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The Contemporary Austin-Laguna Gloria

Jeanne Claire van Ryzin
Large-scale art installations have enhanced the allure of of Laguna Gloria.

For millennia, the peninsula bordered by a lagoon and the Colorado River has held allure. Archaeological evidence reveals that American Indian tribes sought out the site. In the 1830s, Texas co-founder Stephen F. Austin bought the property intending to build a home.

And then in 1914 arts patron Clara Driscoll and her husband, statesman and newspaper publisher Henry “Hal” Sevier, bought the site, building an Italianate villa and gardens and naming the place Laguna Gloria.

For decades, Laguna Gloria and its grounds acted as a modest home to the Austin Museum of Art.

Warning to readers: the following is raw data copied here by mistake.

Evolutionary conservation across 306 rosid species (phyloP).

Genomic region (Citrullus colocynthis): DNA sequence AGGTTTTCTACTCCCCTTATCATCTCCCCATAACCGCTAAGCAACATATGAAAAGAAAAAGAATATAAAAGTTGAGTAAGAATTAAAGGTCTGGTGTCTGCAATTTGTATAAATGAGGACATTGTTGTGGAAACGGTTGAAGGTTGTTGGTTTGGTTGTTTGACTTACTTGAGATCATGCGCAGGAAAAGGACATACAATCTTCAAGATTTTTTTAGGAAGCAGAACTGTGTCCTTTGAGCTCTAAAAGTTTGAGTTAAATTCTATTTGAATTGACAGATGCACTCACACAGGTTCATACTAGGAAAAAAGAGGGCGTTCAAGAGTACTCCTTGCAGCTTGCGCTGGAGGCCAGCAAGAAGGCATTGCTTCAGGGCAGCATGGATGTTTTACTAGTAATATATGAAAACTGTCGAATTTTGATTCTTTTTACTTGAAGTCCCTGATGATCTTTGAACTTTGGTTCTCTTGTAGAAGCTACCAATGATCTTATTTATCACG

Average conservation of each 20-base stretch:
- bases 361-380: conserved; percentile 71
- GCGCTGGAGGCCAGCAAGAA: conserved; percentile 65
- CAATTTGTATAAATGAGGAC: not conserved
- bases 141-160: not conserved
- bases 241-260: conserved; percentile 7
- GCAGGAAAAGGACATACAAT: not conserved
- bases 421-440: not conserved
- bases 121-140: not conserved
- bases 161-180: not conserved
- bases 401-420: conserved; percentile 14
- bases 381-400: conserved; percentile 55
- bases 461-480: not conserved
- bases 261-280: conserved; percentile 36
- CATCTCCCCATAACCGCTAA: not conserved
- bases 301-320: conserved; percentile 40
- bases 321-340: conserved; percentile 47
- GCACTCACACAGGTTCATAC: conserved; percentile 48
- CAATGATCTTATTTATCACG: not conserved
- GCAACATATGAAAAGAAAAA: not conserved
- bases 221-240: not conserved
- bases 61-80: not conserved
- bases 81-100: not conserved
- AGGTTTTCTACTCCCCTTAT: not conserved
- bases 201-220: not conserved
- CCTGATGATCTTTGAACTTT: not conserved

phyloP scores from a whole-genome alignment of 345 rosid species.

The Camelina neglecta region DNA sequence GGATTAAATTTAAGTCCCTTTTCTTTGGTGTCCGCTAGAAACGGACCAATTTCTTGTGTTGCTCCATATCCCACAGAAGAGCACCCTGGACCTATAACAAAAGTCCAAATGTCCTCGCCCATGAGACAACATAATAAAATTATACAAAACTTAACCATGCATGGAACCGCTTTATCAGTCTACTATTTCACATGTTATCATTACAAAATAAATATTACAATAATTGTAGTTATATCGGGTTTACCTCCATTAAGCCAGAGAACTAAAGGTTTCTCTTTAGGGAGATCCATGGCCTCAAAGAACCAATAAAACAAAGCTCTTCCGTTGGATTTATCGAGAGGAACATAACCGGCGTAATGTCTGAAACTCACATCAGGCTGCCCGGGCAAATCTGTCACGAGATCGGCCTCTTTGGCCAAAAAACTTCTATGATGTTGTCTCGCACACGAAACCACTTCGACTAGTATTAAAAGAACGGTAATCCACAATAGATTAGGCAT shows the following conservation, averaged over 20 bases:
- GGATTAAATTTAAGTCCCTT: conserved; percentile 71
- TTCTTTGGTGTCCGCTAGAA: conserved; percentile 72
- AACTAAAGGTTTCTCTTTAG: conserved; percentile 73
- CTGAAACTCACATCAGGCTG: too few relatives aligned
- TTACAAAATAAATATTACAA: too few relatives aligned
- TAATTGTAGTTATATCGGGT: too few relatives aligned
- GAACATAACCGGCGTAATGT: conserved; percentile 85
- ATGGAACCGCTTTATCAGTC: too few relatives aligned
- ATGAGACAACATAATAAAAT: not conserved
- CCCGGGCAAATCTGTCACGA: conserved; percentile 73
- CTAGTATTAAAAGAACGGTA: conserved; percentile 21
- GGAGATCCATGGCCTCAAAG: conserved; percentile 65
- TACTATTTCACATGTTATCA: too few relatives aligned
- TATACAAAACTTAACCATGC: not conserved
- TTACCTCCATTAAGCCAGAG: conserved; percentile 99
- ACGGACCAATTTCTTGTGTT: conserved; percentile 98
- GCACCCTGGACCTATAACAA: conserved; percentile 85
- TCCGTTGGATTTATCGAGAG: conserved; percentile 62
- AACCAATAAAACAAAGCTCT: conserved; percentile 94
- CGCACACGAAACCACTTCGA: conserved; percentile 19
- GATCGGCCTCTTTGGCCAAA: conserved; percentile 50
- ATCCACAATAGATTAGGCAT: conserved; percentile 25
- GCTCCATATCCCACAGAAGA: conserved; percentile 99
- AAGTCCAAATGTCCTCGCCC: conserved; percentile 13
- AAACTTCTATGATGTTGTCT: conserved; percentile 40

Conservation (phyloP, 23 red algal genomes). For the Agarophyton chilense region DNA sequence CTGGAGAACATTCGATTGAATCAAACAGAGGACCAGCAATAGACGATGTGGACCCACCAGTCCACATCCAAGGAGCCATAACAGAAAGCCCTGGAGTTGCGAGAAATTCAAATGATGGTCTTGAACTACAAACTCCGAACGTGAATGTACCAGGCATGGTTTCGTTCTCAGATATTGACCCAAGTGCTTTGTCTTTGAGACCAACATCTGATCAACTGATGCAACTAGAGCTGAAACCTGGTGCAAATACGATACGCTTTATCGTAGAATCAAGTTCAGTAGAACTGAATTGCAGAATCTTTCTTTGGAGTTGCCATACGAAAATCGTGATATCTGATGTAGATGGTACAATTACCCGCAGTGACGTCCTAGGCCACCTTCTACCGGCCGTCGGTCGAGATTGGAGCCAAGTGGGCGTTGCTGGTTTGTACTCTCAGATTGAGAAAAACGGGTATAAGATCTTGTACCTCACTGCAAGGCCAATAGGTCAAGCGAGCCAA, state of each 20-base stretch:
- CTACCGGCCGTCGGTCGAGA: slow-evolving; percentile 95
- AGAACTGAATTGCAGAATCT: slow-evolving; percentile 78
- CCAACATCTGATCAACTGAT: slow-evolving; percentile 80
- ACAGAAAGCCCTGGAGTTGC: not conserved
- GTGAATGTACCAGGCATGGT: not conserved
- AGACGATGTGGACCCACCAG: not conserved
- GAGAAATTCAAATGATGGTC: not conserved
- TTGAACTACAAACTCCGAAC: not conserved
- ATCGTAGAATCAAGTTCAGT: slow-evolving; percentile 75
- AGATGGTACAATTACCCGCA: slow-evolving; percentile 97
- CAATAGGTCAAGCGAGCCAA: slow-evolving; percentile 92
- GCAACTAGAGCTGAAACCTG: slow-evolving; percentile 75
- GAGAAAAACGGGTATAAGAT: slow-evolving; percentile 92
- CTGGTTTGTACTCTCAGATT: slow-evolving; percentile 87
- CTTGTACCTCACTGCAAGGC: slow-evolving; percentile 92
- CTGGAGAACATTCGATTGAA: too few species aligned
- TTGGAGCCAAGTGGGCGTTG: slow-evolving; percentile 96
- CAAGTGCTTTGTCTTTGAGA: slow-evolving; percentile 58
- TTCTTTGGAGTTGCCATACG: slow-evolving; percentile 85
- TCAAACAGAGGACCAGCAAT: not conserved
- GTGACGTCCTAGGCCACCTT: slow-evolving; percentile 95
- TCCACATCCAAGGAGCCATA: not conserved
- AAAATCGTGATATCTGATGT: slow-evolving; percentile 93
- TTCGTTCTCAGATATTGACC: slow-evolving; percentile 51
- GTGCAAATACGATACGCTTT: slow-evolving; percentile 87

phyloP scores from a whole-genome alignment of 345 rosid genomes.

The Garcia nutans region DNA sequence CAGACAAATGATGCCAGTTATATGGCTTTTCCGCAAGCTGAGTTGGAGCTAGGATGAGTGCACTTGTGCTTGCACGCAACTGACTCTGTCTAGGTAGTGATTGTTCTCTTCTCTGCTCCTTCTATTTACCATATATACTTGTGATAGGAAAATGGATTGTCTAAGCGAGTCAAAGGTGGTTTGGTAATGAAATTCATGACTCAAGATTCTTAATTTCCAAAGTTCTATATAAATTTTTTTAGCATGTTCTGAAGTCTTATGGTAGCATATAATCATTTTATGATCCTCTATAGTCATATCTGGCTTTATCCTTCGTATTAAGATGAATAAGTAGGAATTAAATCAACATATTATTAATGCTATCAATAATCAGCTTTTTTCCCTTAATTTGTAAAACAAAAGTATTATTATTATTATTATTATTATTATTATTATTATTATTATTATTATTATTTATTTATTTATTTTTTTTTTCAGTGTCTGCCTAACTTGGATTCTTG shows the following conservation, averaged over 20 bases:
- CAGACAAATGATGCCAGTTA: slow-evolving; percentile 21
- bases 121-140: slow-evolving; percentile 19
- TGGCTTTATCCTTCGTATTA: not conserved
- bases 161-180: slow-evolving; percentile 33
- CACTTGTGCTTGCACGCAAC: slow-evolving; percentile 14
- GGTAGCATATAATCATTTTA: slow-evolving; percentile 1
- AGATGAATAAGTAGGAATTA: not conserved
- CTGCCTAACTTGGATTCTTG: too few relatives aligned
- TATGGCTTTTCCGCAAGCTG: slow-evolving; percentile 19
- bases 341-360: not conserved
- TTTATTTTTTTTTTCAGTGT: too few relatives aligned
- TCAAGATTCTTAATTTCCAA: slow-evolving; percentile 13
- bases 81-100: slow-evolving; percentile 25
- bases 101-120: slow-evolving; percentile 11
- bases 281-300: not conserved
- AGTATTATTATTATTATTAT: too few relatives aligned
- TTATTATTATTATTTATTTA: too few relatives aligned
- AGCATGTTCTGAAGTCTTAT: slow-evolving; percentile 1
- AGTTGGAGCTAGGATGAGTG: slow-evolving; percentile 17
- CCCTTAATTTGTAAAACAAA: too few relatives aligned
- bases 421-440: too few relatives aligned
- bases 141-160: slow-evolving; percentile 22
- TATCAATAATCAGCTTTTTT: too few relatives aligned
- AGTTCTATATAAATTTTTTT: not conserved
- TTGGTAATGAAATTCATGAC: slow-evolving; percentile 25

But last year, the museum re-emerged as the Contemporary Austin, began a landscape renewal project and established the Betty and Edward Marcus Sculpture Park with a focus on site-specific contemporary sculpture.

Now, the place has allure like never before.

Intriguing large-scale installations take up residence in surprising place such as the amphitheatre. Or sometimes adventuresome sound art happenings lead visitors on acoustically creative journeys along the trails.

With its combination of natural beauty, historic architecture and fresh contemporary art, Laguna Gloria invites repeated visits.

`The Contemporary Austin-Laguna Gloria, 3809 W. 35th St. 512-458-8191,